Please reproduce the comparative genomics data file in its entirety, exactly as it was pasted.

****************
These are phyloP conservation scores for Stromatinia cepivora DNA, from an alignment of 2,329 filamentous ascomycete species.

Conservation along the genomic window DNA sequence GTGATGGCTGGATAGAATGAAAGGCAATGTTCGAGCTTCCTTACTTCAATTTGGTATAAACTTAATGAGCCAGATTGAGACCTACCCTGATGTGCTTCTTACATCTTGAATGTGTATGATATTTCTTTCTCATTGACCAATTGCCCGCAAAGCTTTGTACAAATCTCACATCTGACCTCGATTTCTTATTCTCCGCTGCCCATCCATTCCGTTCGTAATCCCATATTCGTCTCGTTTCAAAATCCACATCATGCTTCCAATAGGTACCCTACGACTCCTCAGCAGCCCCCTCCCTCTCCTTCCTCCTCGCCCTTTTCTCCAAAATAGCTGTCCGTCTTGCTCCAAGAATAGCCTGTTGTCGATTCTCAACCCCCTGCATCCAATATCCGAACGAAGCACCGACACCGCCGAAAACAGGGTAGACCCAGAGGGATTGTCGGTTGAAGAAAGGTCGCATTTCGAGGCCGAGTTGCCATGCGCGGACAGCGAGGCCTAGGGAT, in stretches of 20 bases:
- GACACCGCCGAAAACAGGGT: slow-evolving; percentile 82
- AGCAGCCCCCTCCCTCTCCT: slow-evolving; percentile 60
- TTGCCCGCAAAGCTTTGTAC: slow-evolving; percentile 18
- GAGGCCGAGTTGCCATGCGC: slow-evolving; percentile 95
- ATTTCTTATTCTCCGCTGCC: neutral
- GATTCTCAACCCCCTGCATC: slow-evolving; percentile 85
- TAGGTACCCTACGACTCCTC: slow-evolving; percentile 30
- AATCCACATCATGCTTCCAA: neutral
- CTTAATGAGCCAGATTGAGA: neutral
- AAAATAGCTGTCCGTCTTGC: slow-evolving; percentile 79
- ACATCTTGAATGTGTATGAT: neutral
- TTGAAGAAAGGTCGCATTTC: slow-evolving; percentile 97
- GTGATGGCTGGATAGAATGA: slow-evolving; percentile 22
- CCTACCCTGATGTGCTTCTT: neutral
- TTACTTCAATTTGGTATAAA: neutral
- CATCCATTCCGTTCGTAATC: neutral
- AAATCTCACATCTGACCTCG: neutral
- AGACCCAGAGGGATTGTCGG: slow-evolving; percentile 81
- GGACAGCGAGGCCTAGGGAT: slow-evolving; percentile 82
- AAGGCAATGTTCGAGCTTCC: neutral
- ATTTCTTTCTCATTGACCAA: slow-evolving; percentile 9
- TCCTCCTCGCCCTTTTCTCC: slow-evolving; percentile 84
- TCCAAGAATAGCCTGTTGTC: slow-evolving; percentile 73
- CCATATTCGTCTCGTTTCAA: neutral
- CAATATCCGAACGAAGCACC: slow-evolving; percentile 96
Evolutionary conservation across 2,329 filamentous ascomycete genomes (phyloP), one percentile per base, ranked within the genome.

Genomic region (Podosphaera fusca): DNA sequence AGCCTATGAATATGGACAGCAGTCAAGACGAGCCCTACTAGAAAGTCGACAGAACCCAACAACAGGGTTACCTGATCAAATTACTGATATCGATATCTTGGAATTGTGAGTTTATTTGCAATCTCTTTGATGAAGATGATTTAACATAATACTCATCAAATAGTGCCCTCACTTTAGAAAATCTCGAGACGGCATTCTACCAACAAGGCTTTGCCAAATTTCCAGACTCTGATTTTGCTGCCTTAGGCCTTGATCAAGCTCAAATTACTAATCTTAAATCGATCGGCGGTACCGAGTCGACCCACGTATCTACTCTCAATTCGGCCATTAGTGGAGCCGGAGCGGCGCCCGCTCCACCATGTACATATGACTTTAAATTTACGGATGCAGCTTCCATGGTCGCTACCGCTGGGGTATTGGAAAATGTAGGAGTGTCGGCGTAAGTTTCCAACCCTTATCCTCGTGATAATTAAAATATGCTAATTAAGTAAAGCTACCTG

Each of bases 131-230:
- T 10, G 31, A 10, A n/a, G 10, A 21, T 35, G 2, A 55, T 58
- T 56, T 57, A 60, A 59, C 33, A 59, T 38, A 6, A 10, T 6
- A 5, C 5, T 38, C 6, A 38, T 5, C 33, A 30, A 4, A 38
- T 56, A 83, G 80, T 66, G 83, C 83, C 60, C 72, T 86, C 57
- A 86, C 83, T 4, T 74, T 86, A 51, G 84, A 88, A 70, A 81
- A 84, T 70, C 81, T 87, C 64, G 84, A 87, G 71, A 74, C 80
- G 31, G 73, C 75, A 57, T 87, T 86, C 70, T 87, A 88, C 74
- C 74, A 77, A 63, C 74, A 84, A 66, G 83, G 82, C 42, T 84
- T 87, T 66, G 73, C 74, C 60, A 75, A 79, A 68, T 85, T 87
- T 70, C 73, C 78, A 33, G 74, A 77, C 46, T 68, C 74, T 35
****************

These are phyloP conservation scores for Stromatinia cepivora DNA, from an alignment of 2,329 filamentous ascomycete species.

Conservation along the genomic window DNA sequence GTGATGGCTGGATAGAATGAAAGGCAATGTTCGAGCTTCCTTACTTCAATTTGGTATAAACTTAATGAGCCAGATTGAGACCTACCCTGATGTGCTTCTTACATCTTGAATGTGTATGATATTTCTTTCTCATTGACCAATTGCCCGCAAAGCTTTGTACAAATCTCACATCTGACCTCGATTTCTTATTCTCCGCTGCCCATCCATTCCGTTCGTAATCCCATATTCGTCTCGTTTCAAAATCCACATCATGCTTCCAATAGGTACCCTACGACTCCTCAGCAGCCCCCTCCCTCTCCTTCCTCCTCGCCCTTTTCTCCAAAATAGCTGTCCGTCTTGCTCCAAGAATAGCCTGTTGTCGATTCTCAACCCCCTGCATCCAATATCCGAACGAAGCACCGACACCGCCGAAAACAGGGTAGACCCAGAGGGATTGTCGGTTGAAGAAAGGTCGCATTTCGAGGCCGAGTTGCCATGCGCGGACAGCGAGGCCTAGGGAT, in stretches of 20 bases:
- GACACCGCCGAAAACAGGGT: slow-evolving; percentile 82
- AGCAGCCCCCTCCCTCTCCT: slow-evolving; percentile 60
- TTGCCCGCAAAGCTTTGTAC: slow-evolving; percentile 18
- GAGGCCGAGTTGCCATGCGC: slow-evolving; percentile 95
- ATTTCTTATTCTCCGCTGCC: neutral
- GATTCTCAACCCCCTGCATC: slow-evolving; percentile 85
- TAGGTACCCTACGACTCCTC: slow-evolving; percentile 30
- AATCCACATCATGCTTCCAA: neutral
- CTTAATGAGCCAGATTGAGA: neutral
- AAAATAGCTGTCCGTCTTGC: slow-evolving; percentile 79
- ACATCTTGAATGTGTATGAT: neutral
- TTGAAGAAAGGTCGCATTTC: slow-evolving; percentile 97
- GTGATGGCTGGATAGAATGA: slow-evolving; percentile 22
- CCTACCCTGATGTGCTTCTT: neutral
- TTACTTCAATTTGGTATAAA: neutral
- CATCCATTCCGTTCGTAATC: neutral
- AAATCTCACATCTGACCTCG: neutral
- AGACCCAGAGGGATTGTCGG: slow-evolving; percentile 81
- GGACAGCGAGGCCTAGGGAT: slow-evolving; percentile 82
- AAGGCAATGTTCGAGCTTCC: neutral
- ATTTCTTTCTCATTGACCAA: slow-evolving; percentile 9
- TCCTCCTCGCCCTTTTCTCC: slow-evolving; percentile 84
- TCCAAGAATAGCCTGTTGTC: slow-evolving; percentile 73
- CCATATTCGTCTCGTTTCAA: neutral
- CAATATCCGAACGAAGCACC: slow-evolving; percentile 96
Evolutionary conservation across 2,329 filamentous ascomycete genomes (phyloP), one percentile per base, ranked within the genome.

Genomic region (Podosphaera fusca): DNA sequence AGCCTATGAATATGGACAGCAGTCAAGACGAGCCCTACTAGAAAGTCGACAGAACCCAACAACAGGGTTACCTGATCAAATTACTGATATCGATATCTTGGAATTGTGAGTTTATTTGCAATCTCTTTGATGAAGATGATTTAACATAATACTCATCAAATAGTGCCCTCACTTTAGAAAATCTCGAGACGGCATTCTACCAACAAGGCTTTGCCAAATTTCCAGACTCTGATTTTGCTGCCTTAGGCCTTGATCAAGCTCAAATTACTAATCTTAAATCGATCGGCGGTACCGAGTCGACCCACGTATCTACTCTCAATTCGGCCATTAGTGGAGCCGGAGCGGCGCCCGCTCCACCATGTACATATGACTTTAAATTTACGGATGCAGCTTCCATGGTCGCTACCGCTGGGGTATTGGAAAATGTAGGAGTGTCGGCGTAAGTTTCCAACCCTTATCCTCGTGATAATTAAAATATGCTAATTAAGTAAAGCTACCTG

Each of bases 131-230:
- T 10, G 31, A 10, A n/a, G 10, A 21, T 35, G 2, A 55, T 58
- T 56, T 57, A 60, A 59, C 33, A 59, T 38, A 6, A 10, T 6
- A 5, C 5, T 38, C 6, A 38, T 5, C 33, A 30, A 4, A 38
- T 56, A 83, G 80, T 66, G 83, C 83, C 60, C 72, T 86, C 57
- A 86, C 83, T 4, T 74, T 86, A 51, G 84, A 88, A 70, A 81
- A 84, T 70, C 81, T 87, C 64, G 84, A 87, G 71, A 74, C 80
- G 31, G 73, C 75, A 57, T 87, T 86, C 70, T 87, A 88, C 74
- C 74, A 77, A 63, C 74, A 84, A 66, G 83, G 82, C 42, T 84
- T 87, T 66, G 73, C 74, C 60, A 75, A 79, A 68, T 85, T 87
- T 70, C 73, C 78, A 33, G 74, A 77, C 46, T 68, C 74, T 35